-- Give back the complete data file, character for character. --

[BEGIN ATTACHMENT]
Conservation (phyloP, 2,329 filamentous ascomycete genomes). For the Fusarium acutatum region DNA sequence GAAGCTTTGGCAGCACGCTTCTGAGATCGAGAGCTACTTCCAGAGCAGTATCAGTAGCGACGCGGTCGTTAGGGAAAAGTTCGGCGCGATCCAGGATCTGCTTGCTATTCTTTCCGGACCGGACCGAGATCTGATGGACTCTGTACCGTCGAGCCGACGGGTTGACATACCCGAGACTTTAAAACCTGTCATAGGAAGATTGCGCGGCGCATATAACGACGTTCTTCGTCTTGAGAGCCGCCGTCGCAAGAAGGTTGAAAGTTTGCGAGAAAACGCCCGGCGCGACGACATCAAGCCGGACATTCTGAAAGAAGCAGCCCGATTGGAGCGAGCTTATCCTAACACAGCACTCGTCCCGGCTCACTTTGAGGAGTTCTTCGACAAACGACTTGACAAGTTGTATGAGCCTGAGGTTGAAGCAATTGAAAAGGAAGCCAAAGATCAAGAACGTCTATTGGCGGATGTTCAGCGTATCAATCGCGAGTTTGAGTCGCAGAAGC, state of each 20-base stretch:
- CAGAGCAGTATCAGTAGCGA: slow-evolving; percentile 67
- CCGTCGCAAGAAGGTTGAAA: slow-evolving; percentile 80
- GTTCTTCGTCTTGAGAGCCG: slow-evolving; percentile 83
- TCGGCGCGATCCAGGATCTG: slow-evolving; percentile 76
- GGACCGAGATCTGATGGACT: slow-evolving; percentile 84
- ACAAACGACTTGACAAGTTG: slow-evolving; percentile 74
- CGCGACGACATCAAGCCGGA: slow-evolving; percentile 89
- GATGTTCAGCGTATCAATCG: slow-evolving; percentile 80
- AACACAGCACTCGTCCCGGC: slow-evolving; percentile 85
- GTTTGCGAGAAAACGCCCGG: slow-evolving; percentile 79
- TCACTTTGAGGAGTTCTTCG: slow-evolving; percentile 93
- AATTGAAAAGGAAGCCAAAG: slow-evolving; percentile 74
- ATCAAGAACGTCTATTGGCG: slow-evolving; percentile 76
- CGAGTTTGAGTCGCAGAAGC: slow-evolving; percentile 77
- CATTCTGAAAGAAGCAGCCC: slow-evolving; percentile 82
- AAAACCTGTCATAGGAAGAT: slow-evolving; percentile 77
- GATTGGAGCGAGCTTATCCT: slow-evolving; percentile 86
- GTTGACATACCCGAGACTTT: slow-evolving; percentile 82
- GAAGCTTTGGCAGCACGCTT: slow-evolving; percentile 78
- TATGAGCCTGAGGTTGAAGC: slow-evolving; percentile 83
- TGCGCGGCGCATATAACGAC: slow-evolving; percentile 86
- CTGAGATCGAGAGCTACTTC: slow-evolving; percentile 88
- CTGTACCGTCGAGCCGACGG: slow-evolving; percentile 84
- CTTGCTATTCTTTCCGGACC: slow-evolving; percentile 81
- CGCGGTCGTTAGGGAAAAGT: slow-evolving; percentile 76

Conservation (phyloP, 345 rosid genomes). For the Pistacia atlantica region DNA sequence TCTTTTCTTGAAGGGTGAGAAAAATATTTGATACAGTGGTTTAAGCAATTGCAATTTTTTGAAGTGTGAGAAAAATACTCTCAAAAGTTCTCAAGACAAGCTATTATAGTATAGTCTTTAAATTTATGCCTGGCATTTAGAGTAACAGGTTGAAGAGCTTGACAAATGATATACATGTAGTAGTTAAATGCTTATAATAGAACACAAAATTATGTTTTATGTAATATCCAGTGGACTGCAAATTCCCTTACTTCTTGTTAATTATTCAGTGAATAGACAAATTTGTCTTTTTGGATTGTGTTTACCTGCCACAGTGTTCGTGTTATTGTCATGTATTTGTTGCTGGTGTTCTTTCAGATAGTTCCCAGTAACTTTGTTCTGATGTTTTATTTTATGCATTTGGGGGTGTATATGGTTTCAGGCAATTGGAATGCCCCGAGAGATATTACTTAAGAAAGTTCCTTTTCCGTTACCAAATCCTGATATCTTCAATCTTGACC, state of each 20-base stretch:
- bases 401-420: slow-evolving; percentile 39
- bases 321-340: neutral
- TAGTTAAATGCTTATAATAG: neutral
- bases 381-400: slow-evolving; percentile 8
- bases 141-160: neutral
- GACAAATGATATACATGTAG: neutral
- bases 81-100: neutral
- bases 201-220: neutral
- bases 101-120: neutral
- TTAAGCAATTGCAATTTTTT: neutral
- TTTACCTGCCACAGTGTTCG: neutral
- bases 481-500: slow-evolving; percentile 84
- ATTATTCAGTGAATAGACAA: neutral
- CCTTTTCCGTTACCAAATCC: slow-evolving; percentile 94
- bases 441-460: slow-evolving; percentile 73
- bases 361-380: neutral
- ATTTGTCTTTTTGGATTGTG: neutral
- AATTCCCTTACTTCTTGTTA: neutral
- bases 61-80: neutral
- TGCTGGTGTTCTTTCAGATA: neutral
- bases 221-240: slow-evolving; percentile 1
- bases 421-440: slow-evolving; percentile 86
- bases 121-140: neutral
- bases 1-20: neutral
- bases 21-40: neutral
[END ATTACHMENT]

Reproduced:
Conservation (phyloP, 2,329 filamentous ascomycete genomes). For the Fusarium acutatum region DNA sequence GAAGCTTTGGCAGCACGCTTCTGAGATCGAGAGCTACTTCCAGAGCAGTATCAGTAGCGACGCGGTCGTTAGGGAAAAGTTCGGCGCGATCCAGGATCTGCTTGCTATTCTTTCCGGACCGGACCGAGATCTGATGGACTCTGTACCGTCGAGCCGACGGGTTGACATACCCGAGACTTTAAAACCTGTCATAGGAAGATTGCGCGGCGCATATAACGACGTTCTTCGTCTTGAGAGCCGCCGTCGCAAGAAGGTTGAAAGTTTGCGAGAAAACGCCCGGCGCGACGACATCAAGCCGGACATTCTGAAAGAAGCAGCCCGATTGGAGCGAGCTTATCCTAACACAGCACTCGTCCCGGCTCACTTTGAGGAGTTCTTCGACAAACGACTTGACAAGTTGTATGAGCCTGAGGTTGAAGCAATTGAAAAGGAAGCCAAAGATCAAGAACGTCTATTGGCGGATGTTCAGCGTATCAATCGCGAGTTTGAGTCGCAGAAGC, state of each 20-base stretch:
- CAGAGCAGTATCAGTAGCGA: slow-evolving; percentile 67
- CCGTCGCAAGAAGGTTGAAA: slow-evolving; percentile 80
- GTTCTTCGTCTTGAGAGCCG: slow-evolving; percentile 83
- TCGGCGCGATCCAGGATCTG: slow-evolving; percentile 76
- GGACCGAGATCTGATGGACT: slow-evolving; percentile 84
- ACAAACGACTTGACAAGTTG: slow-evolving; percentile 74
- CGCGACGACATCAAGCCGGA: slow-evolving; percentile 89
- GATGTTCAGCGTATCAATCG: slow-evolving; percentile 80
- AACACAGCACTCGTCCCGGC: slow-evolving; percentile 85
- GTTTGCGAGAAAACGCCCGG: slow-evolving; percentile 79
- TCACTTTGAGGAGTTCTTCG: slow-evolving; percentile 93
- AATTGAAAAGGAAGCCAAAG: slow-evolving; percentile 74
- ATCAAGAACGTCTATTGGCG: slow-evolving; percentile 76
- CGAGTTTGAGTCGCAGAAGC: slow-evolving; percentile 77
- CATTCTGAAAGAAGCAGCCC: slow-evolving; percentile 82
- AAAACCTGTCATAGGAAGAT: slow-evolving; percentile 77
- GATTGGAGCGAGCTTATCCT: slow-evolving; percentile 86
- GTTGACATACCCGAGACTTT: slow-evolving; percentile 82
- GAAGCTTTGGCAGCACGCTT: slow-evolving; percentile 78
- TATGAGCCTGAGGTTGAAGC: slow-evolving; percentile 83
- TGCGCGGCGCATATAACGAC: slow-evolving; percentile 86
- CTGAGATCGAGAGCTACTTC: slow-evolving; percentile 88
- CTGTACCGTCGAGCCGACGG: slow-evolving; percentile 84
- CTTGCTATTCTTTCCGGACC: slow-evolving; percentile 81
- CGCGGTCGTTAGGGAAAAGT: slow-evolving; percentile 76

Conservation (phyloP, 345 rosid genomes). For the Pistacia atlantica region DNA sequence TCTTTTCTTGAAGGGTGAGAAAAATATTTGATACAGTGGTTTAAGCAATTGCAATTTTTTGAAGTGTGAGAAAAATACTCTCAAAAGTTCTCAAGACAAGCTATTATAGTATAGTCTTTAAATTTATGCCTGGCATTTAGAGTAACAGGTTGAAGAGCTTGACAAATGATATACATGTAGTAGTTAAATGCTTATAATAGAACACAAAATTATGTTTTATGTAATATCCAGTGGACTGCAAATTCCCTTACTTCTTGTTAATTATTCAGTGAATAGACAAATTTGTCTTTTTGGATTGTGTTTACCTGCCACAGTGTTCGTGTTATTGTCATGTATTTGTTGCTGGTGTTCTTTCAGATAGTTCCCAGTAACTTTGTTCTGATGTTTTATTTTATGCATTTGGGGGTGTATATGGTTTCAGGCAATTGGAATGCCCCGAGAGATATTACTTAAGAAAGTTCCTTTTCCGTTACCAAATCCTGATATCTTCAATCTTGACC, state of each 20-base stretch:
- bases 401-420: slow-evolving; percentile 39
- bases 321-340: neutral
- TAGTTAAATGCTTATAATAG: neutral
- bases 381-400: slow-evolving; percentile 8
- bases 141-160: neutral
- GACAAATGATATACATGTAG: neutral
- bases 81-100: neutral
- bases 201-220: neutral
- bases 101-120: neutral
- TTAAGCAATTGCAATTTTTT: neutral
- TTTACCTGCCACAGTGTTCG: neutral
- bases 481-500: slow-evolving; percentile 84
- ATTATTCAGTGAATAGACAA: neutral
- CCTTTTCCGTTACCAAATCC: slow-evolving; percentile 94
- bases 441-460: slow-evolving; percentile 73
- bases 361-380: neutral
- ATTTGTCTTTTTGGATTGTG: neutral
- AATTCCCTTACTTCTTGTTA: neutral
- bases 61-80: neutral
- TGCTGGTGTTCTTTCAGATA: neutral
- bases 221-240: slow-evolving; percentile 1
- bases 421-440: slow-evolving; percentile 86
- bases 121-140: neutral
- bases 1-20: neutral
- bases 21-40: neutral